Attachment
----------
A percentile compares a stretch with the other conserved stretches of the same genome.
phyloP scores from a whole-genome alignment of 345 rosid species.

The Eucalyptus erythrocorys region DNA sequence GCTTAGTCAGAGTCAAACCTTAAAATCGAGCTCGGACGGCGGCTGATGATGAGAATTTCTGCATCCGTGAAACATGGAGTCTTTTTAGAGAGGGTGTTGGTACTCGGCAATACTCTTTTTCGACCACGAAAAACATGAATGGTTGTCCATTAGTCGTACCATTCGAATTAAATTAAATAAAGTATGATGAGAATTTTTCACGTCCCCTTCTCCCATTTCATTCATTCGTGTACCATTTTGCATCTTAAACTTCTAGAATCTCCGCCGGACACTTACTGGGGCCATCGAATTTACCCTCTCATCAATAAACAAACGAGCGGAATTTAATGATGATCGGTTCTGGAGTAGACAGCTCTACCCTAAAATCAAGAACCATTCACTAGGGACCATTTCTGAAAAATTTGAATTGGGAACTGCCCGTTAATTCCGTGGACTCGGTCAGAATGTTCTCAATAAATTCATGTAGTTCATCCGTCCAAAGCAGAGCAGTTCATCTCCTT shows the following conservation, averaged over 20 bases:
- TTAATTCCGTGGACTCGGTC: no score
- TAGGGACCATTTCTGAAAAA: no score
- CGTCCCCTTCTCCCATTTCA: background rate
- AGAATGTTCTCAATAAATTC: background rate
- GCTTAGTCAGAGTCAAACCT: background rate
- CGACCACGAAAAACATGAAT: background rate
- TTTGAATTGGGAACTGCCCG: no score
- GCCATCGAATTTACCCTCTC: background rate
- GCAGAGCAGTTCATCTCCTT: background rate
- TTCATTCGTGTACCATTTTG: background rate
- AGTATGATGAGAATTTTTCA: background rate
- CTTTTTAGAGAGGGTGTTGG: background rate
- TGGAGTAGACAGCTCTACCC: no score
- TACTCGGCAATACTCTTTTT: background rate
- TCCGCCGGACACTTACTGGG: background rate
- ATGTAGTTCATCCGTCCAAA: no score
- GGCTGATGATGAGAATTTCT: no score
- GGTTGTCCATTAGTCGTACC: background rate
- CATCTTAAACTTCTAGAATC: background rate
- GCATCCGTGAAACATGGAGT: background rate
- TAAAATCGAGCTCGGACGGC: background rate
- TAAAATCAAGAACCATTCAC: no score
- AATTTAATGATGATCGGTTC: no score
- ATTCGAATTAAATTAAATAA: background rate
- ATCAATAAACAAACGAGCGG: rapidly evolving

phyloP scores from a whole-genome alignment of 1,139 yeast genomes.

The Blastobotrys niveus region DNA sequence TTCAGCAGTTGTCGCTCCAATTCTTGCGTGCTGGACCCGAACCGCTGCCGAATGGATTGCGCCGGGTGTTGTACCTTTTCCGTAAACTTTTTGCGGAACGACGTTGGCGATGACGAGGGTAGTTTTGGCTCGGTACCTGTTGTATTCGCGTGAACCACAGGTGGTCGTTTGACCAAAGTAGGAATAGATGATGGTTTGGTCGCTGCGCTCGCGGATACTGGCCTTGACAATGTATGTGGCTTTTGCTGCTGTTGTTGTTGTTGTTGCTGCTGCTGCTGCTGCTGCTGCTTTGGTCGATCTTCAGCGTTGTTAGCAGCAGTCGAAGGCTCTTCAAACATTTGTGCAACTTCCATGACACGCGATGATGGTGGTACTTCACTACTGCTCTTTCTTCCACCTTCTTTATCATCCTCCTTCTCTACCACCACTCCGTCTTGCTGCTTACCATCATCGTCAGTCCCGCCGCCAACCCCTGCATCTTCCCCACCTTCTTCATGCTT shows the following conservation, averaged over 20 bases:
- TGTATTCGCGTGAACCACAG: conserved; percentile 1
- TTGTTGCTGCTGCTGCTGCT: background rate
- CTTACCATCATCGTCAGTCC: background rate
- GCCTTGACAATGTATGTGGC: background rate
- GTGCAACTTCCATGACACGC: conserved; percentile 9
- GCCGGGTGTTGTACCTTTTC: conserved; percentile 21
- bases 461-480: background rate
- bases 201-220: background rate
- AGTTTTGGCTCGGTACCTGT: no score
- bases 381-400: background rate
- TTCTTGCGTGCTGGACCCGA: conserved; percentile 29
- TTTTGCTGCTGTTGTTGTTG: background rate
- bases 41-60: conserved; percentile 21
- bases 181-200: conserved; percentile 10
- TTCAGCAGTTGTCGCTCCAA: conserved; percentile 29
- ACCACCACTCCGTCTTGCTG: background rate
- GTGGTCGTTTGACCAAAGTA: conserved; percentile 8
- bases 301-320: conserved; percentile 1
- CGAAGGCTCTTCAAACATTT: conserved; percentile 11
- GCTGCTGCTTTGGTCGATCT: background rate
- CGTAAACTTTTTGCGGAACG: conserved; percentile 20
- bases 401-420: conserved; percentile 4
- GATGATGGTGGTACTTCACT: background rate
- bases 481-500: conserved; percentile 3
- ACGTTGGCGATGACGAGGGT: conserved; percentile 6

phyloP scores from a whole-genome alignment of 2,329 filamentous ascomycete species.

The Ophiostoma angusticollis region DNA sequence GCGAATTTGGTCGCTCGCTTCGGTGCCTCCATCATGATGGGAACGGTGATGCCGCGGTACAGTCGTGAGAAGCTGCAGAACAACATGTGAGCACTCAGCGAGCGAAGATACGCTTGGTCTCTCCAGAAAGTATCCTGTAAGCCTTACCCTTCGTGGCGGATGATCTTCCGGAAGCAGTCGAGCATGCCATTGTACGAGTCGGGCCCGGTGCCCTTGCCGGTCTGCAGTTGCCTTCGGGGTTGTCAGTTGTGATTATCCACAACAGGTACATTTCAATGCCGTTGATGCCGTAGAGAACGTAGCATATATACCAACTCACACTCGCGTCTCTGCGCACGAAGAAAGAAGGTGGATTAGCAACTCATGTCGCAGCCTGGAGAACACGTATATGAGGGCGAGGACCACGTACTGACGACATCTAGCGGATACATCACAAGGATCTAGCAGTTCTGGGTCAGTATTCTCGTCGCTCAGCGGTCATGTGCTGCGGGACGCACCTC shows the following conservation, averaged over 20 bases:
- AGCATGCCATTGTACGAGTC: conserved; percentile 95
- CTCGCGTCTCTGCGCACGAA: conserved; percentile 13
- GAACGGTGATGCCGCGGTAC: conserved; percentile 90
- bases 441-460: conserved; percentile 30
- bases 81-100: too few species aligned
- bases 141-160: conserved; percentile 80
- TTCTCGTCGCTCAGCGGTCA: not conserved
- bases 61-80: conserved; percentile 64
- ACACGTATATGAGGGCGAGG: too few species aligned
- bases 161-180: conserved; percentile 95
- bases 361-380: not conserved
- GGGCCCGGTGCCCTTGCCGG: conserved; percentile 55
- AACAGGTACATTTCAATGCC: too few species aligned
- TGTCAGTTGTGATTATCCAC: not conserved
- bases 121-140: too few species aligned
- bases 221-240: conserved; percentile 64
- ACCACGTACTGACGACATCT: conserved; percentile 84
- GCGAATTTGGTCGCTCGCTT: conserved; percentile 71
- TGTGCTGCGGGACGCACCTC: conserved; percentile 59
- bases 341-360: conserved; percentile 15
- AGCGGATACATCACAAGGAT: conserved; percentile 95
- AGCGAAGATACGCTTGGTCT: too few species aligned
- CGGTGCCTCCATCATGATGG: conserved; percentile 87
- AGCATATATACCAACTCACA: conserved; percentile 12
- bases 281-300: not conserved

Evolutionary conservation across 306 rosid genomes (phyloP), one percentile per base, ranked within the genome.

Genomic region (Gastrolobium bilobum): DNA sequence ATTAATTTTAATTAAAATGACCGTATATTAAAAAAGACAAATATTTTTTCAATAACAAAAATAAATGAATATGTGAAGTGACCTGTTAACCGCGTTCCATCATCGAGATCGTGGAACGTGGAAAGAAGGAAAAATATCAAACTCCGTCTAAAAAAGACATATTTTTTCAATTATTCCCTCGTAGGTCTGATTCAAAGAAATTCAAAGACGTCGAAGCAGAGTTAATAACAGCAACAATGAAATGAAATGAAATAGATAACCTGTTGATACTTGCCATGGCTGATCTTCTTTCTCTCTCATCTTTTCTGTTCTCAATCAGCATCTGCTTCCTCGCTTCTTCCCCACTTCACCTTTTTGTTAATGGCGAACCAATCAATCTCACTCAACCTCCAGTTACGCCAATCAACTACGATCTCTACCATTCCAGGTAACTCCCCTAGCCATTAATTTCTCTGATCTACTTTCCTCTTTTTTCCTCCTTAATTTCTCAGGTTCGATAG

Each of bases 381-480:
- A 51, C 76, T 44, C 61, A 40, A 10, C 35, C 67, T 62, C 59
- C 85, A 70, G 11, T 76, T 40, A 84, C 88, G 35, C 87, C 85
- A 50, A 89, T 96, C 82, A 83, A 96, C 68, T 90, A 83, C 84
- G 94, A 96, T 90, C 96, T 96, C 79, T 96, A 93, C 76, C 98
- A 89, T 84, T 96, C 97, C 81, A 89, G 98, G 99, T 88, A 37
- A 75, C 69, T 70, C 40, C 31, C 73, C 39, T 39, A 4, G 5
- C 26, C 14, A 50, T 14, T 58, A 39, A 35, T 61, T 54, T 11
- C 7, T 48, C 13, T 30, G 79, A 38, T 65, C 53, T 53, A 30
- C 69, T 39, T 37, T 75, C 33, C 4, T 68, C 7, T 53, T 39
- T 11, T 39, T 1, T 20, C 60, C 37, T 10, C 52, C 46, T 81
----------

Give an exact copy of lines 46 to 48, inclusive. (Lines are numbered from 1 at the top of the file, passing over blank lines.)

- ACCACCACTCCGTCTTGCTG: background rate
- GTGGTCGTTTGACCAAAGTA: conserved; percentile 8
- bases 301-320: conserved; percentile 1